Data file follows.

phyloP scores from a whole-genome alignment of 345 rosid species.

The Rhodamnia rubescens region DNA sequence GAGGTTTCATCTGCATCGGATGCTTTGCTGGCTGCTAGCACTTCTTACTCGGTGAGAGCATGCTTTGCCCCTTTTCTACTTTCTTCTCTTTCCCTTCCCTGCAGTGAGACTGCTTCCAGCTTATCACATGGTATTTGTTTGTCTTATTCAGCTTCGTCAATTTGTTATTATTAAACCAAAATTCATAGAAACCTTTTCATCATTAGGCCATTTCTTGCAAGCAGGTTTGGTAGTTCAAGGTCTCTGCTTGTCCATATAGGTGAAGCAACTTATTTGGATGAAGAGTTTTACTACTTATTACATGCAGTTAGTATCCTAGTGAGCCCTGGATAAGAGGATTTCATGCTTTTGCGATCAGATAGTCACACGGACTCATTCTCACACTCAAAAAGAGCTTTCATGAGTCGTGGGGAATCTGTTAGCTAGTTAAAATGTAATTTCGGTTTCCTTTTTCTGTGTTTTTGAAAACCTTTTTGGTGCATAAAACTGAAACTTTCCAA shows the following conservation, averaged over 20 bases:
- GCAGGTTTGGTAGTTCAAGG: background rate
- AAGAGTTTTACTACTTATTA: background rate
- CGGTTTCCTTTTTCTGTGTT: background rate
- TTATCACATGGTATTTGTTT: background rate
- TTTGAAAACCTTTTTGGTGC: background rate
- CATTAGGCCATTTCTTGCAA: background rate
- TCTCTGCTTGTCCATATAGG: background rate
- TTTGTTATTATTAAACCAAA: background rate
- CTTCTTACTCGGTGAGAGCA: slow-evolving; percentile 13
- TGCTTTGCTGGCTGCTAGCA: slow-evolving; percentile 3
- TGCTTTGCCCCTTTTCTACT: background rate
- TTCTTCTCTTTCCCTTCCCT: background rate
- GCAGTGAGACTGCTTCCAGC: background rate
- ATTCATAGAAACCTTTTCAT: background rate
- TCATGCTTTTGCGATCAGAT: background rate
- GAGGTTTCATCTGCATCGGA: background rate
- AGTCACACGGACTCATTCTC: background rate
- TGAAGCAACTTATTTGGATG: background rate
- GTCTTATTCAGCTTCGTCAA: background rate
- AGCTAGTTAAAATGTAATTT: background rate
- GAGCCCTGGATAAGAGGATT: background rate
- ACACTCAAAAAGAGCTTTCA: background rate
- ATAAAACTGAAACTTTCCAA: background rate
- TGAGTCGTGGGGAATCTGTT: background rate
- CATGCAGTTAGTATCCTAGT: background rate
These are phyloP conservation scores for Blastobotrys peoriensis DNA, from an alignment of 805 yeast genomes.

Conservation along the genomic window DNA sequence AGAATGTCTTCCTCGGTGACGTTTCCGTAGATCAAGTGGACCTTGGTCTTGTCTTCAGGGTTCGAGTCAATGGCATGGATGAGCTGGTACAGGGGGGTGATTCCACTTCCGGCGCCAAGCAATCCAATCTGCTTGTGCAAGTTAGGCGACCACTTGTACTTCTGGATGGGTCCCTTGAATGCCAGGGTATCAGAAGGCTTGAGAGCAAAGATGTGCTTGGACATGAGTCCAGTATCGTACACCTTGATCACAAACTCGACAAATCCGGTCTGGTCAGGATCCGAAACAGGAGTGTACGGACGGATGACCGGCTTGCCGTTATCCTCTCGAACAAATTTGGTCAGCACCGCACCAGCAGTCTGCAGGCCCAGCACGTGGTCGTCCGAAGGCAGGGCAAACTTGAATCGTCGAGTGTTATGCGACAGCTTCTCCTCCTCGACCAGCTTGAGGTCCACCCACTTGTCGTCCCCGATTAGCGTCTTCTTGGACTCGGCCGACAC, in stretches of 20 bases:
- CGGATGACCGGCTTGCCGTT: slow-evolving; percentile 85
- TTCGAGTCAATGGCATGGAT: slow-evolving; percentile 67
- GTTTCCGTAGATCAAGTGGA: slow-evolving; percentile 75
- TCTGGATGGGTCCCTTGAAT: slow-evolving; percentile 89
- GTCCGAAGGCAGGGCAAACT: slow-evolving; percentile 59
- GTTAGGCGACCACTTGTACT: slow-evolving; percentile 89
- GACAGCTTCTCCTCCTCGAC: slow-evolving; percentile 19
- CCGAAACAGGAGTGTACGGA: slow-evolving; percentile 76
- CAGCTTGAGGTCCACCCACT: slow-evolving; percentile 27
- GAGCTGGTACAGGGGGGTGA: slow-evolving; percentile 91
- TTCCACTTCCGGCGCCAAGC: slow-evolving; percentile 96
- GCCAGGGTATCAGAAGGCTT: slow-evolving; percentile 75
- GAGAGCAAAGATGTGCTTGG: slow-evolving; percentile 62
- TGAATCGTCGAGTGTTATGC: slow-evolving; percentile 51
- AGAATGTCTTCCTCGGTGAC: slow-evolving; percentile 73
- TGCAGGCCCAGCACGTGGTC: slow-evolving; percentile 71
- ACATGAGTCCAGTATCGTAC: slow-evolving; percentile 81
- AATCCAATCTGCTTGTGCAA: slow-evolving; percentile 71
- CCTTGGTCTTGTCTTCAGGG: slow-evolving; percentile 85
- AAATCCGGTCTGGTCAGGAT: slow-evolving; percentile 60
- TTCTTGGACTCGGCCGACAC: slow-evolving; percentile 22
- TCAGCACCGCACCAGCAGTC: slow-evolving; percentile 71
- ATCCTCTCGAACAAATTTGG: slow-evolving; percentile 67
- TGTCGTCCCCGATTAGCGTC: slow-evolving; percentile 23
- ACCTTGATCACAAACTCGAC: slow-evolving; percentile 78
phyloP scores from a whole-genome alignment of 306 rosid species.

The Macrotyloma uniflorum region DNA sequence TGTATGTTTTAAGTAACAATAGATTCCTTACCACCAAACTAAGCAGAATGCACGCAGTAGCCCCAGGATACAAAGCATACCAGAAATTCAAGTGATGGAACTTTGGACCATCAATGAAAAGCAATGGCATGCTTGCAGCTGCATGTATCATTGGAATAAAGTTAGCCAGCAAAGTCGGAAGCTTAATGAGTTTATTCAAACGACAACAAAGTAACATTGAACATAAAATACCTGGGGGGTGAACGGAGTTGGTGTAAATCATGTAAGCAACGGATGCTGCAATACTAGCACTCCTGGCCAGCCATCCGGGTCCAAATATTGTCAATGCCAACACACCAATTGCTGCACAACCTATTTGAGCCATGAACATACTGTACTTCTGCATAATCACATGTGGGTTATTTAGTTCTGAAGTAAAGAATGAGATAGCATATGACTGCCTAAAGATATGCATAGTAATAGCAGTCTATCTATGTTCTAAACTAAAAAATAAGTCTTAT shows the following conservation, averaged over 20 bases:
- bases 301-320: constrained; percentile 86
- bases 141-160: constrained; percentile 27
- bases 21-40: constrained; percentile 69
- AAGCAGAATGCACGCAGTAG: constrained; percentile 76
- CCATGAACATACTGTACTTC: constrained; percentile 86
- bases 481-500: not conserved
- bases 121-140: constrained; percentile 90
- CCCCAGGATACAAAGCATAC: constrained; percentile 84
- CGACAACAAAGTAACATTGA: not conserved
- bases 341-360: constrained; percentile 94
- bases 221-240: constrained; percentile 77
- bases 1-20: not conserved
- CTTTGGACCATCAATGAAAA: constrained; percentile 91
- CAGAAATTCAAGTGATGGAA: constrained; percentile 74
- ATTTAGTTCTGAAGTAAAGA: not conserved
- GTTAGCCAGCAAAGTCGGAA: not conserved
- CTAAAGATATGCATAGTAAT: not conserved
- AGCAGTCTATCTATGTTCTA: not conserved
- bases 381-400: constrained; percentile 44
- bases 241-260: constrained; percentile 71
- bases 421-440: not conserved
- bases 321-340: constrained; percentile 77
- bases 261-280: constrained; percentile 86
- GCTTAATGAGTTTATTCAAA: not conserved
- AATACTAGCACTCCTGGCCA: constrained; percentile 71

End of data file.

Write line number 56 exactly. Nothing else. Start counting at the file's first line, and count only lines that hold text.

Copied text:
The Macrotyloma uniflorum region DNA sequence TGTATGTTTTAAGTAACAATAGATTCCTTACCACCAAACTAAGCAGAATGCACGCAGTAGCCCCAGGATACAAAGCATACCAGAAATTCAAGTGATGGAACTTTGGACCATCAATGAAAAGCAATGGCATGCTTGCAGCTGCATGTATCATTGGAATAAAGTTAGCCAGCAAAGTCGGAAGCTTAATGAGTTTATTCAAACGACAACAAAGTAACATTGAACATAAAATACCTGGGGGGTGAACGGAGTTGGTGTAAATCATGTAAGCAACGGATGCTGCAATACTAGCACTCCTGGCCAGCCATCCGGGTCCAAATATTGTCAATGCCAACACACCAATTGCTGCACAACCTATTTGAGCCATGAACATACTGTACTTCTGCATAATCACATGTGGGTTATTTAGTTCTGAAGTAAAGAATGAGATAGCATATGACTGCCTAAAGATATGCATAGTAATAGCAGTCTATCTATGTTCTAAACTAAAAAATAAGTCTTAT shows the following conservation, averaged over 20 bases: